The Cybercrime Investigation and Coordinating Center (CICC) is mandated under the “Cybercrime Prevention Act of 2012” (R.A. 10175) to lead the government’s efforts in safeguarding our nation, institutions and citizenry from the risks and threats of cybercrime.
To succeed in this endeavor, the activity participation of both the public and the private sector is indispensable. Thus, we enjoin the support of the Information and Communications Technology (ICT) industry and other concerned stakeholder groups and organizations in securing our country’s cyberspace.
In this light, the CICC is requesting for information from the ICT industry on current and emerging technologies, systems, services and/or integrated solutions that can be harnessed to effectively monitor, prevent, investigate and suppress cybercrime. The scope and details of the said requirements are outlined in the attached Request for Information (RFI).
Companies who wish to respond to this RFI should send responses via email no later than March 05, 2021 to firstname.lastname@example.org.
CESAR O. MANCAO II
REPUBLIC OF THE PHILIPPINES
CYBERCRIME INVESTIGATION AND COORDINATING CENTER
#49 Don. A. Roces Ave., Brgy. Paligsahan, Quezon City
REQUEST FOR INFORMATION
(19 February 2021)
The Cybercrime Investigation and Coordinating Center (CICC) through the Office of the Executive Director (OED) is seeking information from the industry to assist with the Development and Planning of a new Information Systems Strategic Plan (ISSP). The ISSP of CICC would contain the agency’s overall strategy which involves medium term planning for its Information and Communications Technology (ICT) thrusts, strategies and programs.
THIS IS A REQUEST FOR INFORMATION (RFI) NOTICE ONLY. THIS IS NOT A REQUEST FOR PROPOSALS (RFP). NO SOLICITATION IS AVAILABLE AT THIS TIME.
- Overview / Purpose / Description:
The CICC OED is exploring the use of current and emerging technologies in the fight against cybercrime.
The advent of internet and cyberspace has greatly benefitted humanity but it was also utilized by both lone offenders and organized crime groups to boost their lawless activities resulting to cybercrime. In one aspect, cybercrime against individuals and organizations regardless of time and space highlights the decaying moral fibers of families and communities as indicated by the alarming surge of online sexual exploitation of children (OSEC), illegal online gambling, online trade of prohibited drugs, and the like.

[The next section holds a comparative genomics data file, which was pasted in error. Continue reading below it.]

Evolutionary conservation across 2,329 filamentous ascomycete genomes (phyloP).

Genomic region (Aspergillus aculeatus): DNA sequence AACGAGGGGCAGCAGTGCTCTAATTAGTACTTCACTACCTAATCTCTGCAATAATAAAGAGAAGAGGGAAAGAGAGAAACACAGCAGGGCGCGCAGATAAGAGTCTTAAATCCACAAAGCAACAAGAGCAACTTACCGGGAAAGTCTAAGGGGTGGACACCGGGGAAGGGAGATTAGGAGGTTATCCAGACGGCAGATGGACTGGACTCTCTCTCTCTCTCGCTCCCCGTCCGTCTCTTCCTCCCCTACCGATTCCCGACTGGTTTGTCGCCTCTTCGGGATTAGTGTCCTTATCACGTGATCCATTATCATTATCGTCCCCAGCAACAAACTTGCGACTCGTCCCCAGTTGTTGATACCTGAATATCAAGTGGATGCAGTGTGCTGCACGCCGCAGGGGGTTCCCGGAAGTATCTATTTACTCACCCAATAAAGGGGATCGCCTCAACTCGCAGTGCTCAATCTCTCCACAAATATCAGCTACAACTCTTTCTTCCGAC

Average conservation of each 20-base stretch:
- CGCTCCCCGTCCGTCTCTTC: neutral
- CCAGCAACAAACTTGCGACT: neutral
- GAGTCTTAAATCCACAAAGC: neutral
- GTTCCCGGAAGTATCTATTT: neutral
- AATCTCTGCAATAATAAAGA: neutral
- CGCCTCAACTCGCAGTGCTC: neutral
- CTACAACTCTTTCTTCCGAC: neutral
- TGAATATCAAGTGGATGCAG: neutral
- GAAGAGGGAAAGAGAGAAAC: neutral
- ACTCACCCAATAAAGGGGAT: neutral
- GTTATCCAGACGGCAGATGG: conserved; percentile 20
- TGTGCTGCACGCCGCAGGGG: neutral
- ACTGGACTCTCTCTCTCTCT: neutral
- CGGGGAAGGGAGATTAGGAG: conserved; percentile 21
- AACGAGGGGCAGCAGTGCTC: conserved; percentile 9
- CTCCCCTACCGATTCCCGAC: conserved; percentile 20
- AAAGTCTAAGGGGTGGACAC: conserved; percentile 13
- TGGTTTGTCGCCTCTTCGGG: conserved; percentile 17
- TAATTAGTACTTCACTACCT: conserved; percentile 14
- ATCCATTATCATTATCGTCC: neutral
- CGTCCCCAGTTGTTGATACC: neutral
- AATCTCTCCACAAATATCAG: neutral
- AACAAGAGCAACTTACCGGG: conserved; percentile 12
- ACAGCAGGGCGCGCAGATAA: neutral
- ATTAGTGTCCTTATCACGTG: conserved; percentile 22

Likewise, cybercrime has become the fastest growing socio-economic crime. The government aims to shield and safeguard the Philippines “from computer generated attacks that could cause massive crises in our economy, banking and financial institutions, communications and other critical infrastructure”. Every year, the specter of “cyberattacks”, especially on the capital markets loom larger (fake investment scams, insider trading by hacking confidential information, the dissemination of false financial information influencing the share price of a listed company by creating “fake” websites or fake rumors on social media, the manipulation of financial instrument prices by hacking trading terminals, etc.).
A study by research firm Frost and Sullivan in June projected that the Philippines could suffer US$3.5 billion of potential economic losses from cybersecurity crimes, equivalent to 1.1% of the country’s $305 billion gross domestic product in 2019; hence, calling for a national response.
Thus, it is the role of the government, with the support of the public and citizenry, to enforce the full force of the law, especially against hardened cybercriminals. To be able to perform the mandate to monitor, prevent, investigate and suppress cybercrime, the CICC needs essential capabilities in terms of integrated technologies, systems, processes, tools, and most importantly, the right professional skills and competencies.
2.0 Scope of Effort:
This RFI looks for potential sources of technology infrastructure, systems, services, and integrated solutions or combinations thereof from concerned stakeholder groups or institutions that can provide a commercial or government off-the-shelf or bespoke solution to provide:
- CybercrimeInvestigative Case and Records Management;
- Jointly underwritten cybercrime research policy and practices;
- Jointly underwritten national priorities and strategies with the private sector on critical infrastructure protection;
- Continuous monitoring of cybercrime risks, threats and cases in compliance to law (“Cybercrime Prevention Act of 2012” [R.A. 10175]);
- Security measures and incident reporting obligations for Internet Content Host and Service Providers, as well as attributing factors/ subscriber data;
- Cybercrime prevention through CICC policy and program implementation monitoring;
- Classified Cyberthreat Intelligence gathering, sharing and partnering particularly on Modus Operandi including tools, techniques and procedures;
- Electronic Crime Scene Investigation / Cyber Forensic field triage process;
- Deployment of (real-time) Security and Cybercrime Intelligence technologies and analytics;
- Digital Evidence Forensic Investigation Infrastructure from acquisition to analysis;
- Cyber Enforcement Actions;
- Joint cyber-security exercises;
- Technical cybercrime prevention and detection measures;
- Interoperability capability and demonstration;
- Formal Capacity Building on cybercrime prevention and suppression;
- Cybercrime awareness raising (Cybercrime Index);
- Formal international cooperation mechanisms;
- Datasets for Analysis of Cybercrime;
- Cybercrime Surveillance and Reporting Mechanisms
Providing actionable information/complaints, which can be the basis for investigations and prosecutions, which include the following:
- Identification of cybercrime threats on citizens and organizations;
- Understanding and measuring trends;
- Establishing a channel of communication between citizens (victims and witnesses of cybercrime) and the authorities or initiatives-in-charge;
- Coordination between law enforcement and public authorities